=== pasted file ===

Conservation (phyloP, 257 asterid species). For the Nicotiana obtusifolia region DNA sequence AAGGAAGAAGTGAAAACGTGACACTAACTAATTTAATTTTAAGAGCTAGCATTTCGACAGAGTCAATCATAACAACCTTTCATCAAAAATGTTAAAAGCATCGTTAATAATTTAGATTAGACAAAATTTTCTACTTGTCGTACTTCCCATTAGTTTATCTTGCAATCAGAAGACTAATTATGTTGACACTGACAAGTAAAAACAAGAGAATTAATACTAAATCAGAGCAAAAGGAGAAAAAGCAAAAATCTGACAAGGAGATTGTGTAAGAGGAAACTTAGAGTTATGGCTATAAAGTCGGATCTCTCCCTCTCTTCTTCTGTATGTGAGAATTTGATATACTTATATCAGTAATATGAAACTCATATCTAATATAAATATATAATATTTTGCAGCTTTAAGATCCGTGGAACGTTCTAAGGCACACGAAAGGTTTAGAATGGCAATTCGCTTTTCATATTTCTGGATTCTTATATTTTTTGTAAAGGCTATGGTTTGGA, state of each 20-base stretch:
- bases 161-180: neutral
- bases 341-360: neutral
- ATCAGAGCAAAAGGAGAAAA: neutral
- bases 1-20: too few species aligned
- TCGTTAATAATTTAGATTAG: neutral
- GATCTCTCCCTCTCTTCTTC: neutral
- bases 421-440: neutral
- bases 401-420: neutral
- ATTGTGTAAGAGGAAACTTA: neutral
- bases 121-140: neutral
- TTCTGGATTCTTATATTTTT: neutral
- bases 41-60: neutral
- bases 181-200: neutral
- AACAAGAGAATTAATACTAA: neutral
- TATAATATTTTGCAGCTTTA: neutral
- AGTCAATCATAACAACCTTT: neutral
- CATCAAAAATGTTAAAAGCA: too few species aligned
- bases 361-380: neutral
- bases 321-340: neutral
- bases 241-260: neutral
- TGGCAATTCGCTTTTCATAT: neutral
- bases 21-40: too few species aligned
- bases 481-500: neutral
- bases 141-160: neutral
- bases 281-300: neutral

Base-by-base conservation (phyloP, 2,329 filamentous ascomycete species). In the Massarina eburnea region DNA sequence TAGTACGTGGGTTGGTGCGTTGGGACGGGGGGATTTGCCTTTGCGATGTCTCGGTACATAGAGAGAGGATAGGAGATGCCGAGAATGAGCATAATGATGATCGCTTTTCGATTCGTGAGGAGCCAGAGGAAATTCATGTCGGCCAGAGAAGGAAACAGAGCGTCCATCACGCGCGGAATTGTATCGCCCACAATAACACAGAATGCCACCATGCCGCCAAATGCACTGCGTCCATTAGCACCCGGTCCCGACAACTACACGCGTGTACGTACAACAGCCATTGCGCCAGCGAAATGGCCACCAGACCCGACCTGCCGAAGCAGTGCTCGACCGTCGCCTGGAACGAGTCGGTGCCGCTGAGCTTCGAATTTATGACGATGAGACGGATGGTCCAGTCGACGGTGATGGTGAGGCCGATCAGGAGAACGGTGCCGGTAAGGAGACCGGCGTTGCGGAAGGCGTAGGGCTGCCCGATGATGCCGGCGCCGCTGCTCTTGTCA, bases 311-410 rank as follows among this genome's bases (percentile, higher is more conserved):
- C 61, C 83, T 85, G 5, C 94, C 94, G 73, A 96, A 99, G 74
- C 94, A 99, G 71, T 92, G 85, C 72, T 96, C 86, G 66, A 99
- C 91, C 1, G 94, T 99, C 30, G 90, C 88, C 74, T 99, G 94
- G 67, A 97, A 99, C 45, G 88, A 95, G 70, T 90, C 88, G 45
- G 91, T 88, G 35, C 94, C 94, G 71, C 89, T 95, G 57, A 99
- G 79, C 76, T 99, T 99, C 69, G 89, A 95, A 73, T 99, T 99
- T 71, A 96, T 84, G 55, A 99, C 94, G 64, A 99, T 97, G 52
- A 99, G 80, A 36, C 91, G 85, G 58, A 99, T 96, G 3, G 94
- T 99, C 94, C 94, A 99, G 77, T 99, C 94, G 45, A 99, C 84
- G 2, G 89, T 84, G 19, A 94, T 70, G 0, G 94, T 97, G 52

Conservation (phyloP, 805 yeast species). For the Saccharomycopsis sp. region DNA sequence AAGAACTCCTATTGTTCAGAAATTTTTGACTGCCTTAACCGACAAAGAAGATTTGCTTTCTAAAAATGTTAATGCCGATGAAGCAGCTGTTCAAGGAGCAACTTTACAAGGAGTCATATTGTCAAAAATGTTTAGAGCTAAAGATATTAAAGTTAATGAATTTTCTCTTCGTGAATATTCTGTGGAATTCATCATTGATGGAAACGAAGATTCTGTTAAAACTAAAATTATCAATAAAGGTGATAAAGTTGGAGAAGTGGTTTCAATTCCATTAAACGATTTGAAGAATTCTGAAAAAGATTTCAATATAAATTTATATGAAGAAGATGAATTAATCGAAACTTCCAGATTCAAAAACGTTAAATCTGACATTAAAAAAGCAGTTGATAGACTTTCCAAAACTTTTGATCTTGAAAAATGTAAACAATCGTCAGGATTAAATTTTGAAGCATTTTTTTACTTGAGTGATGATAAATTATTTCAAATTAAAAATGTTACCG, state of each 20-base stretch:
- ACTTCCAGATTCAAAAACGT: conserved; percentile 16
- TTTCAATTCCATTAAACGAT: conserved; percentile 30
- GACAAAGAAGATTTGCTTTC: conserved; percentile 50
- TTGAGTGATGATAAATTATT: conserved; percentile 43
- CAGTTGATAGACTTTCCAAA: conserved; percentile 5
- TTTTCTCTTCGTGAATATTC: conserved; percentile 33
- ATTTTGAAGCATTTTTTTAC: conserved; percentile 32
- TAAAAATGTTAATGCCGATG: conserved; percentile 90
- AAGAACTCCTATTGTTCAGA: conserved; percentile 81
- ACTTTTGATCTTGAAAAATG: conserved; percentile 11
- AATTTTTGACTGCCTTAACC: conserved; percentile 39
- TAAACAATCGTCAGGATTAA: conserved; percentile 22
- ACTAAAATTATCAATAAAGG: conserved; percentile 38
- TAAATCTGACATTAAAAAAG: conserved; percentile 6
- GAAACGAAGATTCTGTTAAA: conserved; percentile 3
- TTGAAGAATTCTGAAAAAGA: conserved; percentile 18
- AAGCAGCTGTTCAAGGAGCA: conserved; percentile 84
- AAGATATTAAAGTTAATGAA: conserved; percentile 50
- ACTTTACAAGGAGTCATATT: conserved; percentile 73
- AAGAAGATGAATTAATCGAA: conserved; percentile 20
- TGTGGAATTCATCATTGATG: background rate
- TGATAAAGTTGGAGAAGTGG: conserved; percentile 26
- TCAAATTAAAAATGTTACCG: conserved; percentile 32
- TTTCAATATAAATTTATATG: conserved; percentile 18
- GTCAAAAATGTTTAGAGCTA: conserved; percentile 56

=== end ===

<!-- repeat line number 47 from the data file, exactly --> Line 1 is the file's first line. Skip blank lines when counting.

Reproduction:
- AAGAACTCCTATTGTTCAGA: conserved; percentile 81